Another video by store owner Muflahi shows the moments after Sterling was forced to the ground from much a closer perspective. In the 35-second clip, Sterling appeared to lie prone after the officers order him not to move. A second later, the first shot rang out. The video also showed the officer removing an object from Sterling’s pocket as he lay on the ground with a large blood stain on his chest.

Corporal L’Jean McKneely said that both officers were wearing body cameras at the time but that they had come loose during the confrontation, according to CNN. Dashcam footage and store surveillance of the incident were recorded but have not yet been released.

The video evidence was sparser yet similarly gruesome in Castile’s shooting. Reynolds’ Facebook Live footage began with Castile slumped over in the driver’s seat, covered in blood, eyes towards the ceiling. Narrating as she recorded the video, Reynolds recounted that they were pulled over for a “busted tail light.” Reynolds is then heard asking an officer, who pointed a weapon through the car window, for the location of her 4-year-old daughter, who was seated in the backseat during the incident. Reynolds continued recording as she was told to get on her knees and then handcuffed outside the car on the sidewalk as an ambulance can be heard drawing near. Reynolds grew increasingly agitated, praying that Castile was not “gone.”

“He was reaching for his license and registration. You told him to get it, sir! You told him,” Reynolds said. “He tried to tell you he was licensed to carry and he was going to take it off.”

The video ended with Reynolds sitting in the back of a squad car. The officer who shot Castile has not been identified, though Mangseth, the interim police chief, said he was believed to have “in excess of five years” on the force. St. Anthony police have not yet said whether the officer was wearing a body camera or had the dashcam on his car turned on.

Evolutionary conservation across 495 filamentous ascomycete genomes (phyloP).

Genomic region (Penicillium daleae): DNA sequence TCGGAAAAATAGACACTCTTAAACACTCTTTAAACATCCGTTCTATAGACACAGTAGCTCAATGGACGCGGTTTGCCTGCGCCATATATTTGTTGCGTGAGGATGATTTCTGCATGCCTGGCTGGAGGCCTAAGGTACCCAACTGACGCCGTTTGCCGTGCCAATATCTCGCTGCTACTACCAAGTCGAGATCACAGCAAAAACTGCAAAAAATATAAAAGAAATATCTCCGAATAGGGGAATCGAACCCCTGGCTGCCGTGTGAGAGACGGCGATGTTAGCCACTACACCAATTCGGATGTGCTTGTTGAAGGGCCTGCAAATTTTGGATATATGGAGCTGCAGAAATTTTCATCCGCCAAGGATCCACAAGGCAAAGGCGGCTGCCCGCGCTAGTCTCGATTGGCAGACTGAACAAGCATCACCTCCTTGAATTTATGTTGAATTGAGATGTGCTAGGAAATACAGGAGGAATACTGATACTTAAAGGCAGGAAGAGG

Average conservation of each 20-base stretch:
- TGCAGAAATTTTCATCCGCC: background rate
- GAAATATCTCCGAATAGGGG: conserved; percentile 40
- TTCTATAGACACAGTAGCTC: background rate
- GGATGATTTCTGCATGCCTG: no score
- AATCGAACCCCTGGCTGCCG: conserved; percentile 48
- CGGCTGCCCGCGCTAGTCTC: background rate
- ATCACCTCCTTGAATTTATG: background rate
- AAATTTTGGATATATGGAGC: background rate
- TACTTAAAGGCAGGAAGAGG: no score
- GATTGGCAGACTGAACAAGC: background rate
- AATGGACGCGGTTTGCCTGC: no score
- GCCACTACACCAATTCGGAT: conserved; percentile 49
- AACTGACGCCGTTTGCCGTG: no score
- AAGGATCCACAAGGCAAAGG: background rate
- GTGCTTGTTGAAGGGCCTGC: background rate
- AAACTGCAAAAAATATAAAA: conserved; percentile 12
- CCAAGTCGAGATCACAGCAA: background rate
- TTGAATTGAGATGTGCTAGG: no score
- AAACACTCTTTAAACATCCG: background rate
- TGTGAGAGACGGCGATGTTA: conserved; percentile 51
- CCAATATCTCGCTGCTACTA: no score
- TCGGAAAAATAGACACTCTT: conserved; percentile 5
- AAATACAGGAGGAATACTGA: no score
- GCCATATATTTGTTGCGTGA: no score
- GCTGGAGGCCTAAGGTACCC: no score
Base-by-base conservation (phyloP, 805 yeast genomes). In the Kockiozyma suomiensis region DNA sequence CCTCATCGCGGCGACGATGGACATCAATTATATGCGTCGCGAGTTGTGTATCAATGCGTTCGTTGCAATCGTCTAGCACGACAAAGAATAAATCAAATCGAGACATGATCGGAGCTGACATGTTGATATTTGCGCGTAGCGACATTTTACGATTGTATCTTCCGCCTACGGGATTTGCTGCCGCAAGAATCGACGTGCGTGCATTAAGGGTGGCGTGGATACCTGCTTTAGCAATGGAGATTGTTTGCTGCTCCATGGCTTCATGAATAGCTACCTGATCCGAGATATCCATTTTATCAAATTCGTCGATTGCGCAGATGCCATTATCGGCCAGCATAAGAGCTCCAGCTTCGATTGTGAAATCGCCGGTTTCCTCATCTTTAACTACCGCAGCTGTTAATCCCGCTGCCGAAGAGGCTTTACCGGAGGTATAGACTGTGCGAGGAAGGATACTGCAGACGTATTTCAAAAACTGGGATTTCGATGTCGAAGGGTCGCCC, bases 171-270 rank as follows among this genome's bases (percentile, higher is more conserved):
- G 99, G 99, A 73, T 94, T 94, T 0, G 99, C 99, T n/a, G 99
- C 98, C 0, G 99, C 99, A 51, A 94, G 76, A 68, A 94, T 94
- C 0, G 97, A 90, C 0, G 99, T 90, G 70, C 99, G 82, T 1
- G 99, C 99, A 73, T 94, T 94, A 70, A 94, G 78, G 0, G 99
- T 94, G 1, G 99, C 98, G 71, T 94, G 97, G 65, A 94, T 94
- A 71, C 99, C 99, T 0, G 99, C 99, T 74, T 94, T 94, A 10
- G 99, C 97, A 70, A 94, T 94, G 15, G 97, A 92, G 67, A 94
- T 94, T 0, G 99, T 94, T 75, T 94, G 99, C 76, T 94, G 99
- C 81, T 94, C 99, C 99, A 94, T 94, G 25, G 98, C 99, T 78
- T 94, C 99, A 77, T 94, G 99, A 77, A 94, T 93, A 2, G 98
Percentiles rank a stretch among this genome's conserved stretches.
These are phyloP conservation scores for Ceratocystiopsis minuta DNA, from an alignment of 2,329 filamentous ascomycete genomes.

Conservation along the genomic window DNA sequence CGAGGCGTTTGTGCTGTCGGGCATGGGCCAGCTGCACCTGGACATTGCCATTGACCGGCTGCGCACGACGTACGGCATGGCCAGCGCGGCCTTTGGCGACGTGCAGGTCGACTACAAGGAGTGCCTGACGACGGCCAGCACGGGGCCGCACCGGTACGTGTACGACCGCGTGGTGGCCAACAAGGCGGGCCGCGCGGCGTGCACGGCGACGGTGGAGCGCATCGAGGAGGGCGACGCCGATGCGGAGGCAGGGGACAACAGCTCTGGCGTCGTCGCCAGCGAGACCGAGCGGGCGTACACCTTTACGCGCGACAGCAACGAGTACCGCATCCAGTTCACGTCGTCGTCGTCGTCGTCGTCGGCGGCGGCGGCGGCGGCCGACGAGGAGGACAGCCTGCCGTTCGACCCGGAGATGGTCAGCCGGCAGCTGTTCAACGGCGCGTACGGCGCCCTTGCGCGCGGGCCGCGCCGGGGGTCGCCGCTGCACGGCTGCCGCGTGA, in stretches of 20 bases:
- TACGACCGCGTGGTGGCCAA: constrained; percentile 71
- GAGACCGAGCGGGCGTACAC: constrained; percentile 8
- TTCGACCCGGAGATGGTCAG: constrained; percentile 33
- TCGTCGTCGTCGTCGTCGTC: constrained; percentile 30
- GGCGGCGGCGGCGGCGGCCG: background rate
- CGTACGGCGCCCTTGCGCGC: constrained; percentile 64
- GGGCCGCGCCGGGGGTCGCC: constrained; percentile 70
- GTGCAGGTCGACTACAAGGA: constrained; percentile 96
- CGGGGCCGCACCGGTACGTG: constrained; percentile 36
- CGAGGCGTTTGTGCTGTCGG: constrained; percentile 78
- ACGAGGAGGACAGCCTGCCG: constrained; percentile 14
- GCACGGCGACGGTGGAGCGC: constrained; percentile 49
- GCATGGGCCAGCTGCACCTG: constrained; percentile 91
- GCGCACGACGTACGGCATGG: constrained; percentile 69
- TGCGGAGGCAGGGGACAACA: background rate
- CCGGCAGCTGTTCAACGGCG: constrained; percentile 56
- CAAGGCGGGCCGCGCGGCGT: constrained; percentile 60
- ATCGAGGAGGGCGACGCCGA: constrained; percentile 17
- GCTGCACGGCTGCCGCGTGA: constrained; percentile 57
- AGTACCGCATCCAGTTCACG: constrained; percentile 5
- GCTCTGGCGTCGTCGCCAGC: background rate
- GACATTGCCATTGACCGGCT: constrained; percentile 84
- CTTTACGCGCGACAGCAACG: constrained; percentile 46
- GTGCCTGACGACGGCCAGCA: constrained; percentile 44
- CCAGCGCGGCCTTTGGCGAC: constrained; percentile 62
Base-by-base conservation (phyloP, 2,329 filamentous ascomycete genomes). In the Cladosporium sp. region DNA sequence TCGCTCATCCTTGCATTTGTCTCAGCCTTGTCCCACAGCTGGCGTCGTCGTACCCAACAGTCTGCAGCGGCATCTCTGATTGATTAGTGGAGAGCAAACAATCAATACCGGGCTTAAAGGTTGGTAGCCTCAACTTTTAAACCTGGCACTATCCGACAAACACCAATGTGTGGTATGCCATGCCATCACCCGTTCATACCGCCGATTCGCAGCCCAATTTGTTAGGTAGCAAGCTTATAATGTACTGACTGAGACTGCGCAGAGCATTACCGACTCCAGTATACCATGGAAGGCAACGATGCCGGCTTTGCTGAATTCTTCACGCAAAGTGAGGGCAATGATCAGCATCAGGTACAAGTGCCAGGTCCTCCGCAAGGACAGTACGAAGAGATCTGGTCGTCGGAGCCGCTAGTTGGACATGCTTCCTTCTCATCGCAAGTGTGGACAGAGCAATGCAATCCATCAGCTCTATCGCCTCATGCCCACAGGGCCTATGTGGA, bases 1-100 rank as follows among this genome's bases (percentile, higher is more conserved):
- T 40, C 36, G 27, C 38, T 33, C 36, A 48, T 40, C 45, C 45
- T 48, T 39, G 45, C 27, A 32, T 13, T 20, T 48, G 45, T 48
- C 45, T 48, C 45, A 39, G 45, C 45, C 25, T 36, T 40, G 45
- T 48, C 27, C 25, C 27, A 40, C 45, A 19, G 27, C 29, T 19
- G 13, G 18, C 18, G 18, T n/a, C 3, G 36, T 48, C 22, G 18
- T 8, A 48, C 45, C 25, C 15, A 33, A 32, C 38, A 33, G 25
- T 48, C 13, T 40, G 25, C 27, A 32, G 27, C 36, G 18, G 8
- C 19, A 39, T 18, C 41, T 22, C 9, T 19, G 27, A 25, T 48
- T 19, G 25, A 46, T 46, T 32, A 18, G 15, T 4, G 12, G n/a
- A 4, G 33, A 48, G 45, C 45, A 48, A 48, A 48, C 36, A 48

REACTION AND BACKLASH

The videos of both shootings prompted an immediate backlash, with impromptu protests springing up at the sites where Sterling and Castile were shot and state officials calling for investigations.

Soon after the news broke on Wednesday, Louisiana Gov. John Bel Edwards (D) expressed “very serious concern” over the “disturbing” incident, as the Times-Picayune reported. He announced that the FBI and Justice Department’s Civil Rights Division would lead the investigation into Sterling’s death, along with the Middle District of Louisiana U.S. Attorney’s office. Louisiana State Police are providing assistance, Edwards said.

Salamoni and Lake, the officers involved in the shooting, have been placed on administrative leave, according to CNN. This wasn’t enough for some in the community, including the local NAACP.

In a Wednesday press conference, the group’s Baton Rouge director, Michael McClanahan, called for police chief Carl Dabadie to be fired, saying Dabadie’s job could not be held by “anybody who allows this type of action to take place.”

Minnesota Gov. Mark Dayton (D) on Thursday announced that he had asked the White House to compel the Department of Justice to launch an independent investigation into Castile’s death, CNN reported. The Justice Department said it was aware of the situation and “assessing” its next moves.

According to Dayton, the Minnesota Bureau of Criminal Apprehension has started collecting evidence and interviewing witnesses in cooperation with St. Anthony police.